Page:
Piano concerto #3 in D minor, Op. 30
Symphony #2 in E minor, Op. 27
Two Russian Orthodox Chants (“Thy tomb, O Saviour”, “Serene Light”)
Alexander Gavrylyuk, piano
Latvian Radio Choir
BBC Scottish Symphony Orchestra, Thomas Dausgaard
Royal Albert Hall, London, 13 August 2017
London’s Royal Albert Hall can be a difficult venue to play. The Ukranian pianist Alexander Gavrylyuk left an unforgettable impression two years ago in Rotterdam with a superb rendition of the very same Rachmaninoff Piano Concerto No. 3 under Valery Gergiev. Gavrylyuk is a subtle artist and clearly knows how to dose his Rachmaninoff. His playing reveals enormous depth underneath the lightest of surfaces and refuses every bit of flash or showiness. The slower passages sound compellingly tender and introverted in his hands, standing out just as much, if not more, as the technical fireworks. This time, in his BBC Proms debut, Gavrylyuk still had me convinced by his approach, even if compared to his Rotterdam performance I felt that the Royal Albert Hall audience was somehow shortchanged and part of the emotional intent of his message simply vaporized within the immense space of the hall – as in the very opening of the Concerto and in the Intermezzo: Adagio. (I suspect people who followed the concert live on TV or on the radio were able to appreciate the range of his playing a lot more than we did).
But this is how it goes in live music-making and to be sure this was still a magnificent performance. The tonal beauty of Gavrylyuk’s piano, his grip on the work’s structure as well as his mercurial speed in some of the passages and the exciting, well-judged buildups held the audience spellbound. Thomas Dausgaard stuck very closely to his soloist – literally leaving him rarely out of sight – and ensured the most sympathetic accompaniment from the BBC Scottish Symphony Orchestra, including beautiful solo work from woodwinds and horns.
As an encore Gavrylyuk performed Rachmaninoff’s Vocalise in the transcription by Vladimir Horowitz. Again, the audience seemed mesmerized by his reflective pianism – one could hear a pin drop and it took a long time after the last note subsided before they erupted in applause.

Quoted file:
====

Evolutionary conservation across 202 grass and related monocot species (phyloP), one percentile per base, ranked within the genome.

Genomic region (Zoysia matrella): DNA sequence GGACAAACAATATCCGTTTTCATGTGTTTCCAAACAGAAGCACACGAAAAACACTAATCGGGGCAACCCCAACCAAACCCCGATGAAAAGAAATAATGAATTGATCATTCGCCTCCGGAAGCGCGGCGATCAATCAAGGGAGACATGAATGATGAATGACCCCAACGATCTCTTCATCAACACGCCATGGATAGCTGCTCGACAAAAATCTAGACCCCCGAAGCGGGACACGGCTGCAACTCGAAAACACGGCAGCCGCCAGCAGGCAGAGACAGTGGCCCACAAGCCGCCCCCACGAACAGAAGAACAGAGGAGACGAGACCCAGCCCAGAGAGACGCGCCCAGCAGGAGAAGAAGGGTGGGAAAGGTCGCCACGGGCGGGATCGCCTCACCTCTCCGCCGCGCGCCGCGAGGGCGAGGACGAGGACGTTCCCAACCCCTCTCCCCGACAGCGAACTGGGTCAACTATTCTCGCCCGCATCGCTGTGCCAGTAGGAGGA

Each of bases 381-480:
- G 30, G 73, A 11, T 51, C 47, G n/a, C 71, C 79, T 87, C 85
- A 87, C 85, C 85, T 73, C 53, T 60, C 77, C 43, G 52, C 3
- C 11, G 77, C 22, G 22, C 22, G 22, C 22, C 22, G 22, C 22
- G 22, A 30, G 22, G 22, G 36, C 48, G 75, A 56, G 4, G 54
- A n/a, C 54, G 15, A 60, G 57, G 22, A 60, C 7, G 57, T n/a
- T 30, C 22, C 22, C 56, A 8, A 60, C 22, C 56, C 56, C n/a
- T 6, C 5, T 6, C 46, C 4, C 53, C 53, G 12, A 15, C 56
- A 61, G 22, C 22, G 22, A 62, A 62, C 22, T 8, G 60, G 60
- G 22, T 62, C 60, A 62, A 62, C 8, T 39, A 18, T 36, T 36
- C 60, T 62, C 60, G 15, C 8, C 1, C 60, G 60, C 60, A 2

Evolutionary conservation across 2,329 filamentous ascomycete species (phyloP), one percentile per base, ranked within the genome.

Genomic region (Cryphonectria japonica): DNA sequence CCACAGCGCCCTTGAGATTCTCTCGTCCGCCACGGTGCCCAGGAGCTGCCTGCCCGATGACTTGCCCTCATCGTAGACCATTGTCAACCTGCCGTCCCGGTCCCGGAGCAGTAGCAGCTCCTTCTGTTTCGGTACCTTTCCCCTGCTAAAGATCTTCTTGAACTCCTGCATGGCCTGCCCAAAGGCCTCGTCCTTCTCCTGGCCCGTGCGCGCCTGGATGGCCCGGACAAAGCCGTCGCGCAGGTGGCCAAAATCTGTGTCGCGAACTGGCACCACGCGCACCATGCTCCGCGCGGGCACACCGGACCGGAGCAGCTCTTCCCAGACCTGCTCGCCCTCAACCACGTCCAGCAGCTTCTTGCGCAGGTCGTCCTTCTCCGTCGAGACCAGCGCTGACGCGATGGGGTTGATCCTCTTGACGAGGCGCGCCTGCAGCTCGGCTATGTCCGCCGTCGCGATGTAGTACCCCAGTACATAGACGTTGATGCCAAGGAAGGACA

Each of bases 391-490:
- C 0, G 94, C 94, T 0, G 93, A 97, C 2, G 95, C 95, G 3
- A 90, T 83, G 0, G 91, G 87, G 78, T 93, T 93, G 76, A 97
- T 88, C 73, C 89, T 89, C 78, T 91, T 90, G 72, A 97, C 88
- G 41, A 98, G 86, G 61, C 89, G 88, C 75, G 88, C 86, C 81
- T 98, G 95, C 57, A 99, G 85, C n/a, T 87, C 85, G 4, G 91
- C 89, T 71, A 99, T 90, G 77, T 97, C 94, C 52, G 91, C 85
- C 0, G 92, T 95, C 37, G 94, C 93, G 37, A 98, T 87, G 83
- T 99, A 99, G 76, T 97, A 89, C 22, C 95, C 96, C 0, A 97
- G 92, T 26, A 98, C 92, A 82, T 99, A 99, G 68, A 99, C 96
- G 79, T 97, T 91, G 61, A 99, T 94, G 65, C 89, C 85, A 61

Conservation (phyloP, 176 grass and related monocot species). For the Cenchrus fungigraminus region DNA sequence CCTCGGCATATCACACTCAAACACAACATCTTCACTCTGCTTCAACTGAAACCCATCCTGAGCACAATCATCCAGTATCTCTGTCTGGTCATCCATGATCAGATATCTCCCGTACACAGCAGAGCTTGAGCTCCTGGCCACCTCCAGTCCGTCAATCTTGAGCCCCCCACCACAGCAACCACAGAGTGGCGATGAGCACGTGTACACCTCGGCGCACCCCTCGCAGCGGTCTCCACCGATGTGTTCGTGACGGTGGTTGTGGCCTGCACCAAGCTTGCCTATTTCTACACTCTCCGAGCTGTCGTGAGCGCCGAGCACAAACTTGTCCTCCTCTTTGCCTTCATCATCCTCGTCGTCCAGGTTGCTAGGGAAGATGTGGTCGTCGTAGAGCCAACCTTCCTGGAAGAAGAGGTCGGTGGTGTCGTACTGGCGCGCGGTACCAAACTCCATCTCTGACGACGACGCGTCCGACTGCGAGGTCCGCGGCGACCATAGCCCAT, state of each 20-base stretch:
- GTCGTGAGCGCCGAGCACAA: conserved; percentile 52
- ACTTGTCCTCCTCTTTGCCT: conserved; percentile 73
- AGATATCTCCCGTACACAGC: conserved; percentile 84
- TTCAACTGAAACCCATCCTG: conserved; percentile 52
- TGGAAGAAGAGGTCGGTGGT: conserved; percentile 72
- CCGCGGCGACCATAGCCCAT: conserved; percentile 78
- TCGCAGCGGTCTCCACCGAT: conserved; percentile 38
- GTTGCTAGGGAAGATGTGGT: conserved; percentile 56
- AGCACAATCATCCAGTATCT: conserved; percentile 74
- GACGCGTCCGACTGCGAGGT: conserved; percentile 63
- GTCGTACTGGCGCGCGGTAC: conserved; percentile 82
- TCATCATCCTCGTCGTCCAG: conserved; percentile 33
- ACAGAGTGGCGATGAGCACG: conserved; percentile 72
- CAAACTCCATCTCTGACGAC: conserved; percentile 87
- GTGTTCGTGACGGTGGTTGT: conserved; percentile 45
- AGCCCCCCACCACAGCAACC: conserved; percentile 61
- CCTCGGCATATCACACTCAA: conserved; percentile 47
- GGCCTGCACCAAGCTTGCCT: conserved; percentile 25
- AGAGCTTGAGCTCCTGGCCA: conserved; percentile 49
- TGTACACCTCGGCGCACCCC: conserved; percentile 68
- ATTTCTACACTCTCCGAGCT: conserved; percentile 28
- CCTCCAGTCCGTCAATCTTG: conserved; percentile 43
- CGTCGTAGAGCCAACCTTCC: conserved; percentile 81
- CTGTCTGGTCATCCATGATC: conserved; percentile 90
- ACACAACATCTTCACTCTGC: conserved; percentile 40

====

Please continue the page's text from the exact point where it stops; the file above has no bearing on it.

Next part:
Music of the Russian Orthodox Church has been a great influence on Rachmaninoff’s style and it was a fine idea to preface both major works of this evening by ancient monastic chants, performed by the Latvian Radio Choir. The likeness between Thy tomb, O Saviour and the opening theme of Rachmaninoff’s Third Piano Concerto has been pointed out (although the composer denied any direct origins) and was well illustrated here. Preceding the Concerto members of the Latvian Radio Choir entered the hall processing down to the arena through the audience before disappearing under the stage.
The concert continued with Rachmaninoff’s Second Symphony, again introduced by an Orthodox chant Serene Light from the Latvians, effectively performed this time from the top Gallery. Conducting from memory, Dausgaard led an outstanding performance of the massive symphony, well-shaped and phrased throughout. Swift, lean and often vigorous, he kept things going, enough so in the first movement to justify the exposition repeat, while the dynamic divided strings of the BBC Scottish Symphony unraveled Rachmaninoff’s polyphonic textures to delight. This is a long work, but it didn’t feel this way here. I missed some of the darker colors in the brass and the bass strings sounded from where I was sitting slightly underwhelming. This was undoubtedly more a problem of the hall’s acoustics again. Solos were without exception beautifully performed, though, especially the clarinet solo from Yann Ghiro in the Adagio and the first horn. In short, a superbly rewarding Rachmaninoff evening at the Proms.
Copyright © 2017 Marc Haegeman